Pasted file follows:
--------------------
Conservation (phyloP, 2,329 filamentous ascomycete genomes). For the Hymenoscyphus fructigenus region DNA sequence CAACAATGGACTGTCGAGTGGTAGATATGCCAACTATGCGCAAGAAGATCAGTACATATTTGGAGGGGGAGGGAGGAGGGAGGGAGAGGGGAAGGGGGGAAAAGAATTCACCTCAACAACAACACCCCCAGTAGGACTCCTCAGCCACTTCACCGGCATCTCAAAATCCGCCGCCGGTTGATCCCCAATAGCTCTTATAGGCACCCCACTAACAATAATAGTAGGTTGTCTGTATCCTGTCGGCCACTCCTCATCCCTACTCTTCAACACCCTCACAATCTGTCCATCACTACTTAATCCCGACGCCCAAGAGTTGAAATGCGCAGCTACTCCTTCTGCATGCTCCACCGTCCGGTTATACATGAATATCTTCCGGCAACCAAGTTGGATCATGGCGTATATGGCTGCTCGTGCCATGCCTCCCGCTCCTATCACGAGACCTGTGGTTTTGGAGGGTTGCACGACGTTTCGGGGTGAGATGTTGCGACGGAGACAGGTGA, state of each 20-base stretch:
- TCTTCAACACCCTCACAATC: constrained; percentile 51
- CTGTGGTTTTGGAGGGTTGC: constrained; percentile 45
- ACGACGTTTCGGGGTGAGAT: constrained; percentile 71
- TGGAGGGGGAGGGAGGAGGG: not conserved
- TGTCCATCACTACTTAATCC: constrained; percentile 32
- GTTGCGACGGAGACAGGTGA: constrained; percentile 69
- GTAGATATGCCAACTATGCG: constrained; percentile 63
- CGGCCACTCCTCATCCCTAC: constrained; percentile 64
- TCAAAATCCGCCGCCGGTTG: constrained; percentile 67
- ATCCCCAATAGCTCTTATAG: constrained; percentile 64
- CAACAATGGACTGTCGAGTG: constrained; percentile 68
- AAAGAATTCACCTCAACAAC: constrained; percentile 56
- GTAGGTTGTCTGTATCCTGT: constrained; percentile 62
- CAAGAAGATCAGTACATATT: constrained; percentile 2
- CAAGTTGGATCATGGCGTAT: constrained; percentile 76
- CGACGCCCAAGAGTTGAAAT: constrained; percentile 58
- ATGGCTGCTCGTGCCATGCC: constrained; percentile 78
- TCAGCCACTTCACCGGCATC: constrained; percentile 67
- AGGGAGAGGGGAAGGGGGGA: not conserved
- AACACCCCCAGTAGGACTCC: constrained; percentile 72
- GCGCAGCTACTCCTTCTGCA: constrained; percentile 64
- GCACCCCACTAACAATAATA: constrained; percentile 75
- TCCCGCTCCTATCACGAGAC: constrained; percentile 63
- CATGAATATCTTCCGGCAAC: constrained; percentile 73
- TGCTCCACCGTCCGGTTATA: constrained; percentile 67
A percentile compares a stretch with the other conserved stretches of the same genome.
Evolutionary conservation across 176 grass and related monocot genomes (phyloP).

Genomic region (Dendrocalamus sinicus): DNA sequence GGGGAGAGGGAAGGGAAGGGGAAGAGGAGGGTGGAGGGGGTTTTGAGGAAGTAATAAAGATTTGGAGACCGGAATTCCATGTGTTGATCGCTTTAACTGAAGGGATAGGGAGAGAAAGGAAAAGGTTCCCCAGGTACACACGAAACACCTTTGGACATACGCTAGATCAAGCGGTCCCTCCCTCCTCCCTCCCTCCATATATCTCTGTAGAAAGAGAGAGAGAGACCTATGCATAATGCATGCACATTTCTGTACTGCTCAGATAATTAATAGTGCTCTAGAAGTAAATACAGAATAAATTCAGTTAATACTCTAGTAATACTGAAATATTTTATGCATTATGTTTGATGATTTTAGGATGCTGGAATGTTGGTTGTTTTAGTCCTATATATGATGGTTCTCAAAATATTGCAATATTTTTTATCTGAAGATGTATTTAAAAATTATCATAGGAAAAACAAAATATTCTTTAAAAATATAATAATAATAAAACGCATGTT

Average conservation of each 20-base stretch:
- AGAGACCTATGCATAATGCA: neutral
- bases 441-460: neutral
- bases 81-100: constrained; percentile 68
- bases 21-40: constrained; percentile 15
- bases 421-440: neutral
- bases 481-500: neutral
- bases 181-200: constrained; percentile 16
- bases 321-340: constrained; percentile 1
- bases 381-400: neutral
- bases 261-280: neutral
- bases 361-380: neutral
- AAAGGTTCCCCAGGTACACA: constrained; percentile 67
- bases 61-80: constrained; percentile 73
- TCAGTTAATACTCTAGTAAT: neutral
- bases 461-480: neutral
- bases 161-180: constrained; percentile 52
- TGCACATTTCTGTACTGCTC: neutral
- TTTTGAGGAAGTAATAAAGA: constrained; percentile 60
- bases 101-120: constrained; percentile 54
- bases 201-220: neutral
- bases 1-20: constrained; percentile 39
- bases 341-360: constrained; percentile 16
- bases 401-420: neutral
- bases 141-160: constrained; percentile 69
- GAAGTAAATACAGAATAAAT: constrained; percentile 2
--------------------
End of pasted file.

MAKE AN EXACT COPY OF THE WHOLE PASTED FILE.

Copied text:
Conservation (phyloP, 2,329 filamentous ascomycete genomes). For the Hymenoscyphus fructigenus region DNA sequence CAACAATGGACTGTCGAGTGGTAGATATGCCAACTATGCGCAAGAAGATCAGTACATATTTGGAGGGGGAGGGAGGAGGGAGGGAGAGGGGAAGGGGGGAAAAGAATTCACCTCAACAACAACACCCCCAGTAGGACTCCTCAGCCACTTCACCGGCATCTCAAAATCCGCCGCCGGTTGATCCCCAATAGCTCTTATAGGCACCCCACTAACAATAATAGTAGGTTGTCTGTATCCTGTCGGCCACTCCTCATCCCTACTCTTCAACACCCTCACAATCTGTCCATCACTACTTAATCCCGACGCCCAAGAGTTGAAATGCGCAGCTACTCCTTCTGCATGCTCCACCGTCCGGTTATACATGAATATCTTCCGGCAACCAAGTTGGATCATGGCGTATATGGCTGCTCGTGCCATGCCTCCCGCTCCTATCACGAGACCTGTGGTTTTGGAGGGTTGCACGACGTTTCGGGGTGAGATGTTGCGACGGAGACAGGTGA, state of each 20-base stretch:
- TCTTCAACACCCTCACAATC: constrained; percentile 51
- CTGTGGTTTTGGAGGGTTGC: constrained; percentile 45
- ACGACGTTTCGGGGTGAGAT: constrained; percentile 71
- TGGAGGGGGAGGGAGGAGGG: not conserved
- TGTCCATCACTACTTAATCC: constrained; percentile 32
- GTTGCGACGGAGACAGGTGA: constrained; percentile 69
- GTAGATATGCCAACTATGCG: constrained; percentile 63
- CGGCCACTCCTCATCCCTAC: constrained; percentile 64
- TCAAAATCCGCCGCCGGTTG: constrained; percentile 67
- ATCCCCAATAGCTCTTATAG: constrained; percentile 64
- CAACAATGGACTGTCGAGTG: constrained; percentile 68
- AAAGAATTCACCTCAACAAC: constrained; percentile 56
- GTAGGTTGTCTGTATCCTGT: constrained; percentile 62
- CAAGAAGATCAGTACATATT: constrained; percentile 2
- CAAGTTGGATCATGGCGTAT: constrained; percentile 76
- CGACGCCCAAGAGTTGAAAT: constrained; percentile 58
- ATGGCTGCTCGTGCCATGCC: constrained; percentile 78
- TCAGCCACTTCACCGGCATC: constrained; percentile 67
- AGGGAGAGGGGAAGGGGGGA: not conserved
- AACACCCCCAGTAGGACTCC: constrained; percentile 72
- GCGCAGCTACTCCTTCTGCA: constrained; percentile 64
- GCACCCCACTAACAATAATA: constrained; percentile 75
- TCCCGCTCCTATCACGAGAC: constrained; percentile 63
- CATGAATATCTTCCGGCAAC: constrained; percentile 73
- TGCTCCACCGTCCGGTTATA: constrained; percentile 67
A percentile compares a stretch with the other conserved stretches of the same genome.
Evolutionary conservation across 176 grass and related monocot genomes (phyloP).

Genomic region (Dendrocalamus sinicus): DNA sequence GGGGAGAGGGAAGGGAAGGGGAAGAGGAGGGTGGAGGGGGTTTTGAGGAAGTAATAAAGATTTGGAGACCGGAATTCCATGTGTTGATCGCTTTAACTGAAGGGATAGGGAGAGAAAGGAAAAGGTTCCCCAGGTACACACGAAACACCTTTGGACATACGCTAGATCAAGCGGTCCCTCCCTCCTCCCTCCCTCCATATATCTCTGTAGAAAGAGAGAGAGAGACCTATGCATAATGCATGCACATTTCTGTACTGCTCAGATAATTAATAGTGCTCTAGAAGTAAATACAGAATAAATTCAGTTAATACTCTAGTAATACTGAAATATTTTATGCATTATGTTTGATGATTTTAGGATGCTGGAATGTTGGTTGTTTTAGTCCTATATATGATGGTTCTCAAAATATTGCAATATTTTTTATCTGAAGATGTATTTAAAAATTATCATAGGAAAAACAAAATATTCTTTAAAAATATAATAATAATAAAACGCATGTT

Average conservation of each 20-base stretch:
- AGAGACCTATGCATAATGCA: neutral
- bases 441-460: neutral
- bases 81-100: constrained; percentile 68
- bases 21-40: constrained; percentile 15
- bases 421-440: neutral
- bases 481-500: neutral
- bases 181-200: constrained; percentile 16
- bases 321-340: constrained; percentile 1
- bases 381-400: neutral
- bases 261-280: neutral
- bases 361-380: neutral
- AAAGGTTCCCCAGGTACACA: constrained; percentile 67
- bases 61-80: constrained; percentile 73
- TCAGTTAATACTCTAGTAAT: neutral
- bases 461-480: neutral
- bases 161-180: constrained; percentile 52
- TGCACATTTCTGTACTGCTC: neutral
- TTTTGAGGAAGTAATAAAGA: constrained; percentile 60
- bases 101-120: constrained; percentile 54
- bases 201-220: neutral
- bases 1-20: constrained; percentile 39
- bases 341-360: constrained; percentile 16
- bases 401-420: neutral
- bases 141-160: constrained; percentile 69
- GAAGTAAATACAGAATAAAT: constrained; percentile 2